President Bush had a narrow brush with disaster last week as the casualties mounted amid escalating Iraqi violence. The daily tracking polls of Scott Rasmussen show that 10 days ago Bush was three points ahead of Kerry. His attack ads had the Democrat reeling. Then, from April 3-7, Bush fell by nine points and ended his crash trailing Kerry by six.
Only Condoleezza Rice's testimony stopped the bleeding. By two to one, her testimony favorably impressed voters while they rated her antagonist, Richard Clarke, negatively by 27 percent to 42 percent. So, by this past weekend Bush had again moved ahead of Kerry, this time by two points.
But it was a close call. The bloodshed in Iraq has left Americans unsure of Bush's leadership. Only 48 percent now believe we're winning the war on terror, down six points from last week. More seriously, Bush's lead over Kerry on the question of who would do better at handling the war on terror dropped from 54-36 to only 51-40. Almost half of Americans now give Bush a negative rating on handling Iraq.
Bush will be in real trouble if the situation in Iraq deteriorates. The reported boast of one anti-American demonstrator that he and his ilk "cannot drive America out of Iraq, but we can drive Bush out of the White House, like we did to Carter" is not far-fetched.
So what is Bush to do?
Procedurally, the June 30 deadline for handover of power to the Iraqi government looks like an essential element in the president's escape from political danger. But behind it must lie a humility and a realization of our limited means and the even more attenuated patience of the American people.
We were willing to support Bush in Afghanistan and over the Patriot Act. We backed the invasion of Iraq and agreed that Saddam needed to be removed. Even when no weapons of mass destruction turned up, the American people still supported Bush.
But last week's polling suggests that Americans are not prepared to sacrifice their sons and daughters to assure democracy in Iraq. That nation, which has never known freedom, may or may not be able to achieve democracy. But Americans are not willing to bet our children on the outcome. Nor should Bush wager his presidency.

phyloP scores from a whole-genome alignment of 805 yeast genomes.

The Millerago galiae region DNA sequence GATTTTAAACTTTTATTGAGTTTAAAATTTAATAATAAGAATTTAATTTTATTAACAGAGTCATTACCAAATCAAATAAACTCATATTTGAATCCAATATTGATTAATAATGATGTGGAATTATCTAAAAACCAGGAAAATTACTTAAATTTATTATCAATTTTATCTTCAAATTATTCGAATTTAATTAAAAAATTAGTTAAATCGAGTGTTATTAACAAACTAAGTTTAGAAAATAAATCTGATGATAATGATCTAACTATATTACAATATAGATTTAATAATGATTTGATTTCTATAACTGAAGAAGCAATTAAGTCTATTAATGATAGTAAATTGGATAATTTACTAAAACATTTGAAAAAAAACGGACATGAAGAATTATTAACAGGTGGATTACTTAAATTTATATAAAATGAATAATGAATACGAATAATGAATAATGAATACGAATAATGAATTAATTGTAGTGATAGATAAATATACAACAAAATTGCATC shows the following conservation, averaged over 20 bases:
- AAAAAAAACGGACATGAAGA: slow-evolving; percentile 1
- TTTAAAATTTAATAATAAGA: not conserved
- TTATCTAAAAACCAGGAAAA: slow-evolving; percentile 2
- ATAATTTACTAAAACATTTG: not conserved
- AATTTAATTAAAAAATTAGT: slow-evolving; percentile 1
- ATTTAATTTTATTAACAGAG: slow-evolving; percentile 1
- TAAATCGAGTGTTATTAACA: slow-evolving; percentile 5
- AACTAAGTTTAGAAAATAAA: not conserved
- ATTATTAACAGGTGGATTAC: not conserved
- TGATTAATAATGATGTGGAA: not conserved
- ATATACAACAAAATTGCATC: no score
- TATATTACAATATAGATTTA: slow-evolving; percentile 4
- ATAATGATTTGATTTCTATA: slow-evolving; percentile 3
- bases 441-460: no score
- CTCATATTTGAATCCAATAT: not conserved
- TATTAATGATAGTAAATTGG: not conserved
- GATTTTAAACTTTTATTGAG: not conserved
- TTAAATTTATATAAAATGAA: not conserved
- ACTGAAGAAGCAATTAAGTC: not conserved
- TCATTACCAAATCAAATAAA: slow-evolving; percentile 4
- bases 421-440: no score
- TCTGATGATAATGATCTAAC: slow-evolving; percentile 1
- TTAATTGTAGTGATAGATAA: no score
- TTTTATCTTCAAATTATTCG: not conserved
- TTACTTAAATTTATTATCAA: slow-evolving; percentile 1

As long as Saddam Hussein and his Ba'athist Party is out of power – and does not return – the United States will have accomplished its essential objective in Iraq. Saddam is an evil man. His villainy, coupled with his access to oil wealth, made him a potent threat to peace and freedom. He had to go.
To make sure he remains out of power, we must keep a large garrison, safely ensconced at a secure base, in Iraq once we hand over power to the Iraqi Governing Council.
But democracy may be a bridge too far in Iraq; even peace may be elusive. We must heed the lessons of Nixon's successful disengagement from Vietnam. As Nixon did, we must turn the war over to the locals, a process he called Vietnamization. But, this time, we must not let the Democrats in Congress tie our hands. We've got to retain the freedom, flexibility and logistical ability to intervene again if the forces of evil come back to power.
If Bush hangs on in Iraq, insisting on "nation building," he will leave public opinion behind. The resulting bitter alienation will cripple our ability to act against terror in other places, cost him the presidency and probably make future intervention in Iraq impossible.
Bush is leading America in a crucial crusade to rid the world of terrorism. He needs an energetic, committed and largely united nation behind him. He must not squander those priceless assets in a dead-end pursuit of an ideal Iraq. A Saddam-less one is enough for one administration to achieve and to be thankful for.